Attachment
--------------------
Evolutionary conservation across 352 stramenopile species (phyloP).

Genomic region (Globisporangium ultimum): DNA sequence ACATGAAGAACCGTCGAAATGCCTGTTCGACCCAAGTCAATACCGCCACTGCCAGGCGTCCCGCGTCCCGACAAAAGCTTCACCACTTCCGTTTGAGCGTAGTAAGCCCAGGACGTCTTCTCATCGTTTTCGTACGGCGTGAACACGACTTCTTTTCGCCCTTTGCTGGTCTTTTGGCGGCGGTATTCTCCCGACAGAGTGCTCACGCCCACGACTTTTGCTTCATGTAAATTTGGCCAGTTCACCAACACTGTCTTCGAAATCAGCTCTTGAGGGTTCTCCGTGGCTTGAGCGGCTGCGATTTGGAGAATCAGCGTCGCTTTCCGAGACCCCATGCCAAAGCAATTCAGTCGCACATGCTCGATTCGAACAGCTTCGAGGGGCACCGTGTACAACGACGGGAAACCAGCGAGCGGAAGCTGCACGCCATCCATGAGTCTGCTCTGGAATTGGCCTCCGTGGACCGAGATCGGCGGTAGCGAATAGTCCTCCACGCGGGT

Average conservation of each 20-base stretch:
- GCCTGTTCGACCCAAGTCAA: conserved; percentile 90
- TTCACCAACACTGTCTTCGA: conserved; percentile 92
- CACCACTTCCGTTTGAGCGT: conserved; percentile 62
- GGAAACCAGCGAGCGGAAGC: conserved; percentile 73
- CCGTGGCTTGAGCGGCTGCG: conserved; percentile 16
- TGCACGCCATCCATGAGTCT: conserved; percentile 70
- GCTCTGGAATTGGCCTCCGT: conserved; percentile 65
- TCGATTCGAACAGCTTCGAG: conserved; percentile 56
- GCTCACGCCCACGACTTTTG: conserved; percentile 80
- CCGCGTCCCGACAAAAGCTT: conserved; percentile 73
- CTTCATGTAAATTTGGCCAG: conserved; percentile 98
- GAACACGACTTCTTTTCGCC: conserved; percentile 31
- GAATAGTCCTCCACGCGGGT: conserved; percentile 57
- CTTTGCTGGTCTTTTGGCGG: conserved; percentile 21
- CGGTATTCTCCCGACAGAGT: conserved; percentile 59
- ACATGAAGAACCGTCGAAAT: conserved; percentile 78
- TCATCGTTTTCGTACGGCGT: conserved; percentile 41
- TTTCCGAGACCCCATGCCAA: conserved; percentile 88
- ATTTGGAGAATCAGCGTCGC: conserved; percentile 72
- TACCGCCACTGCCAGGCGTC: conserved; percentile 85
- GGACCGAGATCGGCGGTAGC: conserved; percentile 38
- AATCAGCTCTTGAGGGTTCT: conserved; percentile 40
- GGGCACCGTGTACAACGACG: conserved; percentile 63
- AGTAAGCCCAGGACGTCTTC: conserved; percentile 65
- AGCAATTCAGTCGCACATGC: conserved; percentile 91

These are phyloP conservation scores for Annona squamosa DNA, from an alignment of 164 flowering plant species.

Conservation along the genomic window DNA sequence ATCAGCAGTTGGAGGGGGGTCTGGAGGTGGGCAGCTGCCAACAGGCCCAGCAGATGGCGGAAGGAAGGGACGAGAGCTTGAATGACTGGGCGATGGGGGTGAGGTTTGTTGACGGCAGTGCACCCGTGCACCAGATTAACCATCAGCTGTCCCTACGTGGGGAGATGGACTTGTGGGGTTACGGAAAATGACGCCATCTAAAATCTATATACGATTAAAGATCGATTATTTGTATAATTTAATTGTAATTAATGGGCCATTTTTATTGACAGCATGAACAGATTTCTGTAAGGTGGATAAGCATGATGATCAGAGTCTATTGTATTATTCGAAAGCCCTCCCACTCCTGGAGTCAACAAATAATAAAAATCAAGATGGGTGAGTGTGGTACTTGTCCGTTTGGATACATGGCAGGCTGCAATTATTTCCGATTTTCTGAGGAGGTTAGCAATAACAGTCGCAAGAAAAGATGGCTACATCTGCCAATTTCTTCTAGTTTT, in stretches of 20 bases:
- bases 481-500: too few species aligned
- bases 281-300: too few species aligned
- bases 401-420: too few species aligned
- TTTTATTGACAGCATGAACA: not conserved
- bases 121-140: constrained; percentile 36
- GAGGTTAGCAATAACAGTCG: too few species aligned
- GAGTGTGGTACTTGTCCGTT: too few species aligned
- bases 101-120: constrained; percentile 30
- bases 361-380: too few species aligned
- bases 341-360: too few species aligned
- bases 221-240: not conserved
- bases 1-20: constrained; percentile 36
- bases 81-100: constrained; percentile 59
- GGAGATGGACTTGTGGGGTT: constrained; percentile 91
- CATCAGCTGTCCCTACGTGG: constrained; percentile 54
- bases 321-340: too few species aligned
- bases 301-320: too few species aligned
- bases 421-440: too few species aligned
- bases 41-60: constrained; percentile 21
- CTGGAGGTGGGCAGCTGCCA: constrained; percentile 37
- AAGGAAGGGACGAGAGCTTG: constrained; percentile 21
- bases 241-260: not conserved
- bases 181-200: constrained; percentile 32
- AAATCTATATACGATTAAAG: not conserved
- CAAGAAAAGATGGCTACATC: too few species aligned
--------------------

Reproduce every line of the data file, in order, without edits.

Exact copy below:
Evolutionary conservation across 352 stramenopile species (phyloP).

Genomic region (Globisporangium ultimum): DNA sequence ACATGAAGAACCGTCGAAATGCCTGTTCGACCCAAGTCAATACCGCCACTGCCAGGCGTCCCGCGTCCCGACAAAAGCTTCACCACTTCCGTTTGAGCGTAGTAAGCCCAGGACGTCTTCTCATCGTTTTCGTACGGCGTGAACACGACTTCTTTTCGCCCTTTGCTGGTCTTTTGGCGGCGGTATTCTCCCGACAGAGTGCTCACGCCCACGACTTTTGCTTCATGTAAATTTGGCCAGTTCACCAACACTGTCTTCGAAATCAGCTCTTGAGGGTTCTCCGTGGCTTGAGCGGCTGCGATTTGGAGAATCAGCGTCGCTTTCCGAGACCCCATGCCAAAGCAATTCAGTCGCACATGCTCGATTCGAACAGCTTCGAGGGGCACCGTGTACAACGACGGGAAACCAGCGAGCGGAAGCTGCACGCCATCCATGAGTCTGCTCTGGAATTGGCCTCCGTGGACCGAGATCGGCGGTAGCGAATAGTCCTCCACGCGGGT

Average conservation of each 20-base stretch:
- GCCTGTTCGACCCAAGTCAA: conserved; percentile 90
- TTCACCAACACTGTCTTCGA: conserved; percentile 92
- CACCACTTCCGTTTGAGCGT: conserved; percentile 62
- GGAAACCAGCGAGCGGAAGC: conserved; percentile 73
- CCGTGGCTTGAGCGGCTGCG: conserved; percentile 16
- TGCACGCCATCCATGAGTCT: conserved; percentile 70
- GCTCTGGAATTGGCCTCCGT: conserved; percentile 65
- TCGATTCGAACAGCTTCGAG: conserved; percentile 56
- GCTCACGCCCACGACTTTTG: conserved; percentile 80
- CCGCGTCCCGACAAAAGCTT: conserved; percentile 73
- CTTCATGTAAATTTGGCCAG: conserved; percentile 98
- GAACACGACTTCTTTTCGCC: conserved; percentile 31
- GAATAGTCCTCCACGCGGGT: conserved; percentile 57
- CTTTGCTGGTCTTTTGGCGG: conserved; percentile 21
- CGGTATTCTCCCGACAGAGT: conserved; percentile 59
- ACATGAAGAACCGTCGAAAT: conserved; percentile 78
- TCATCGTTTTCGTACGGCGT: conserved; percentile 41
- TTTCCGAGACCCCATGCCAA: conserved; percentile 88
- ATTTGGAGAATCAGCGTCGC: conserved; percentile 72
- TACCGCCACTGCCAGGCGTC: conserved; percentile 85
- GGACCGAGATCGGCGGTAGC: conserved; percentile 38
- AATCAGCTCTTGAGGGTTCT: conserved; percentile 40
- GGGCACCGTGTACAACGACG: conserved; percentile 63
- AGTAAGCCCAGGACGTCTTC: conserved; percentile 65
- AGCAATTCAGTCGCACATGC: conserved; percentile 91

These are phyloP conservation scores for Annona squamosa DNA, from an alignment of 164 flowering plant species.

Conservation along the genomic window DNA sequence ATCAGCAGTTGGAGGGGGGTCTGGAGGTGGGCAGCTGCCAACAGGCCCAGCAGATGGCGGAAGGAAGGGACGAGAGCTTGAATGACTGGGCGATGGGGGTGAGGTTTGTTGACGGCAGTGCACCCGTGCACCAGATTAACCATCAGCTGTCCCTACGTGGGGAGATGGACTTGTGGGGTTACGGAAAATGACGCCATCTAAAATCTATATACGATTAAAGATCGATTATTTGTATAATTTAATTGTAATTAATGGGCCATTTTTATTGACAGCATGAACAGATTTCTGTAAGGTGGATAAGCATGATGATCAGAGTCTATTGTATTATTCGAAAGCCCTCCCACTCCTGGAGTCAACAAATAATAAAAATCAAGATGGGTGAGTGTGGTACTTGTCCGTTTGGATACATGGCAGGCTGCAATTATTTCCGATTTTCTGAGGAGGTTAGCAATAACAGTCGCAAGAAAAGATGGCTACATCTGCCAATTTCTTCTAGTTTT, in stretches of 20 bases:
- bases 481-500: too few species aligned
- bases 281-300: too few species aligned
- bases 401-420: too few species aligned
- TTTTATTGACAGCATGAACA: not conserved
- bases 121-140: constrained; percentile 36
- GAGGTTAGCAATAACAGTCG: too few species aligned
- GAGTGTGGTACTTGTCCGTT: too few species aligned
- bases 101-120: constrained; percentile 30
- bases 361-380: too few species aligned
- bases 341-360: too few species aligned
- bases 221-240: not conserved
- bases 1-20: constrained; percentile 36
- bases 81-100: constrained; percentile 59
- GGAGATGGACTTGTGGGGTT: constrained; percentile 91
- CATCAGCTGTCCCTACGTGG: constrained; percentile 54
- bases 321-340: too few species aligned
- bases 301-320: too few species aligned
- bases 421-440: too few species aligned
- bases 41-60: constrained; percentile 21
- CTGGAGGTGGGCAGCTGCCA: constrained; percentile 37
- AAGGAAGGGACGAGAGCTTG: constrained; percentile 21
- bases 241-260: not conserved
- bases 181-200: constrained; percentile 32
- AAATCTATATACGATTAAAG: not conserved
- CAAGAAAAGATGGCTACATC: too few species aligned